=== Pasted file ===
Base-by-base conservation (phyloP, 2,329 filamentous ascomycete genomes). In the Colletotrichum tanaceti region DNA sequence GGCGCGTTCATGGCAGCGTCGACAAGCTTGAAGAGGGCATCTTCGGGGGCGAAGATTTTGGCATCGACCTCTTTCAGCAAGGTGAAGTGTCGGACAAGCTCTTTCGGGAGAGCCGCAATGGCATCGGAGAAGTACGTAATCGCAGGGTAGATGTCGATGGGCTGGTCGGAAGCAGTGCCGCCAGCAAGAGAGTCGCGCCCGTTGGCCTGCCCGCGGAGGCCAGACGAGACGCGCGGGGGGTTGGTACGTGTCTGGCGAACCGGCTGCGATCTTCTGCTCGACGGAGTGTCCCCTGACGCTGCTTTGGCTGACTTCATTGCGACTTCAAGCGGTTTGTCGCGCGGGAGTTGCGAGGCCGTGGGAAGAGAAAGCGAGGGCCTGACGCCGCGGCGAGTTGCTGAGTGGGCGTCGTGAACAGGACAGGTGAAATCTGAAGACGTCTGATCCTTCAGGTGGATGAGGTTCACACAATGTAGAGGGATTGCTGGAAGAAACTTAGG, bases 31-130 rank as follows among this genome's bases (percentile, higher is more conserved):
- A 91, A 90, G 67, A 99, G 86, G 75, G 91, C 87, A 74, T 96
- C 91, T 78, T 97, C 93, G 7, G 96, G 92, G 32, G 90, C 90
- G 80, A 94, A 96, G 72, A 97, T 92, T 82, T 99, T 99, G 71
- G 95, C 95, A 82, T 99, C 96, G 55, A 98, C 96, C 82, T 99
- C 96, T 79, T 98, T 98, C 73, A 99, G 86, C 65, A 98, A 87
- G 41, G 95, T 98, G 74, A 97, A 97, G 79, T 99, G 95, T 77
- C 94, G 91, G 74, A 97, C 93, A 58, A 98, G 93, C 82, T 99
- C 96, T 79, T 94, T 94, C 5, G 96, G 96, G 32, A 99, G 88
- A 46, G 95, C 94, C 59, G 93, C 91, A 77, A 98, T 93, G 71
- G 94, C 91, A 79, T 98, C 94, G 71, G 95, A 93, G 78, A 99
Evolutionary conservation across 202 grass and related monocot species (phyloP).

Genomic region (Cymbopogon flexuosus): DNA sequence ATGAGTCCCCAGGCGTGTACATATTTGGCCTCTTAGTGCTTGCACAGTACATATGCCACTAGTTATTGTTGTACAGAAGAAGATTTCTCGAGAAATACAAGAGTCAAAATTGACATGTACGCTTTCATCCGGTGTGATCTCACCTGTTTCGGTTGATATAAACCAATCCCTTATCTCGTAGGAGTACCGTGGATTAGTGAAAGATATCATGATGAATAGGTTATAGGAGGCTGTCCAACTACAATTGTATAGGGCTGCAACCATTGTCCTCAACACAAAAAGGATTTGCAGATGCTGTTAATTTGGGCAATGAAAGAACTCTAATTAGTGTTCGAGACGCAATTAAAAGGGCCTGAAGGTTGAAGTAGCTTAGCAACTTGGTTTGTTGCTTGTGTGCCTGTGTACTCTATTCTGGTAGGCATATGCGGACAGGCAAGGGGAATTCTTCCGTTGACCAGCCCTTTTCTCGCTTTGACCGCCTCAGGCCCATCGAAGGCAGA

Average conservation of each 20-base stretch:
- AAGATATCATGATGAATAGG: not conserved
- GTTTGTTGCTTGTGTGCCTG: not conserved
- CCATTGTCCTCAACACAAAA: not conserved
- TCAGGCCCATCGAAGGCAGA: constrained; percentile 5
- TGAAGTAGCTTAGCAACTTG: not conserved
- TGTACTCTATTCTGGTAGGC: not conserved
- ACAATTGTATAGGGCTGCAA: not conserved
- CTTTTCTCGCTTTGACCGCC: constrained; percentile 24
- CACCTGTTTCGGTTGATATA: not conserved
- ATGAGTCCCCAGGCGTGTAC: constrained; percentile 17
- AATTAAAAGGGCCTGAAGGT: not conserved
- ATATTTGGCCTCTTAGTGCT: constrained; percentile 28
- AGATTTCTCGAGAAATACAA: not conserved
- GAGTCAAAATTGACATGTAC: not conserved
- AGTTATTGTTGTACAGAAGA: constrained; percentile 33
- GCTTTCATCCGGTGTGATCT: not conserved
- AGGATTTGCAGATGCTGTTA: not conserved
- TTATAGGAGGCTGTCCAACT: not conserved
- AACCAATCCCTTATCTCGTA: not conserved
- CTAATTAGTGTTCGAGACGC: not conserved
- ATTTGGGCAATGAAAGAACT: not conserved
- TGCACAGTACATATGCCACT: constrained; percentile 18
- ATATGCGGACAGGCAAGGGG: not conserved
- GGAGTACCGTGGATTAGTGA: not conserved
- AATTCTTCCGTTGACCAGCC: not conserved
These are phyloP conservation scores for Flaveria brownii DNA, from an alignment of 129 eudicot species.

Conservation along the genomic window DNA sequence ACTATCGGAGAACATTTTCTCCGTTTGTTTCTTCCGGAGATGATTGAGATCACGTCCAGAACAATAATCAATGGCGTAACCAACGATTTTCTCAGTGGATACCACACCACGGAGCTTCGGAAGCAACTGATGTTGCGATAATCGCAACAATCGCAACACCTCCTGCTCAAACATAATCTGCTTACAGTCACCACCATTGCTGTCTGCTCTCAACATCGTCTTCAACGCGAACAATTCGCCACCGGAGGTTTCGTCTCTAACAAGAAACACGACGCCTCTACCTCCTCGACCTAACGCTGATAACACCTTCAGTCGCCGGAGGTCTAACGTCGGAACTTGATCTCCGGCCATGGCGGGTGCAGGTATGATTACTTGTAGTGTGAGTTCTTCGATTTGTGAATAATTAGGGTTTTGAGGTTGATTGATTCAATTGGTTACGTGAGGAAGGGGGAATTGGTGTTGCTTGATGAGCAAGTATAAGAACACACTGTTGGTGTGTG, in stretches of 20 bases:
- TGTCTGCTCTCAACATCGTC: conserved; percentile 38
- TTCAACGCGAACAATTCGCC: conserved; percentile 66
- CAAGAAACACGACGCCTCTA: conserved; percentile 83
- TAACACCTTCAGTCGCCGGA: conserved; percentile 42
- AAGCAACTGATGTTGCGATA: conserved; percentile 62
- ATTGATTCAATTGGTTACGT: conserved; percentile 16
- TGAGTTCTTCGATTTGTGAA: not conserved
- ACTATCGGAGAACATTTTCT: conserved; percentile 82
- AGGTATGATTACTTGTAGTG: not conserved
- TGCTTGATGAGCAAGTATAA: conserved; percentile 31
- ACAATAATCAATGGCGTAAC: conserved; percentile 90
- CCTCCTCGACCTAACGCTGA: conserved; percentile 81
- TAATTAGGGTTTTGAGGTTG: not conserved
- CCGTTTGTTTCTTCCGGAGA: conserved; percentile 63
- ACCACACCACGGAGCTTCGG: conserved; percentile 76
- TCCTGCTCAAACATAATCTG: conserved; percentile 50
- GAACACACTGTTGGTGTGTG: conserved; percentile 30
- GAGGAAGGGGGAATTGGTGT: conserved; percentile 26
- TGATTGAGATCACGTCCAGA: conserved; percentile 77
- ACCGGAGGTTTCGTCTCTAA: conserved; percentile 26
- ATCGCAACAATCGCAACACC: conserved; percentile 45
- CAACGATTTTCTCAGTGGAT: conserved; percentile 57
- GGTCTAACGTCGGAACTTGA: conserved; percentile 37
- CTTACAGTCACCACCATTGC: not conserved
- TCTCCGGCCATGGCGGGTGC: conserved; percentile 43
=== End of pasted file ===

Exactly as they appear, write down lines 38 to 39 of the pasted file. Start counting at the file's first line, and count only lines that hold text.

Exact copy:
- GGAGTACCGTGGATTAGTGA: not conserved
- AATTCTTCCGTTGACCAGCC: not conserved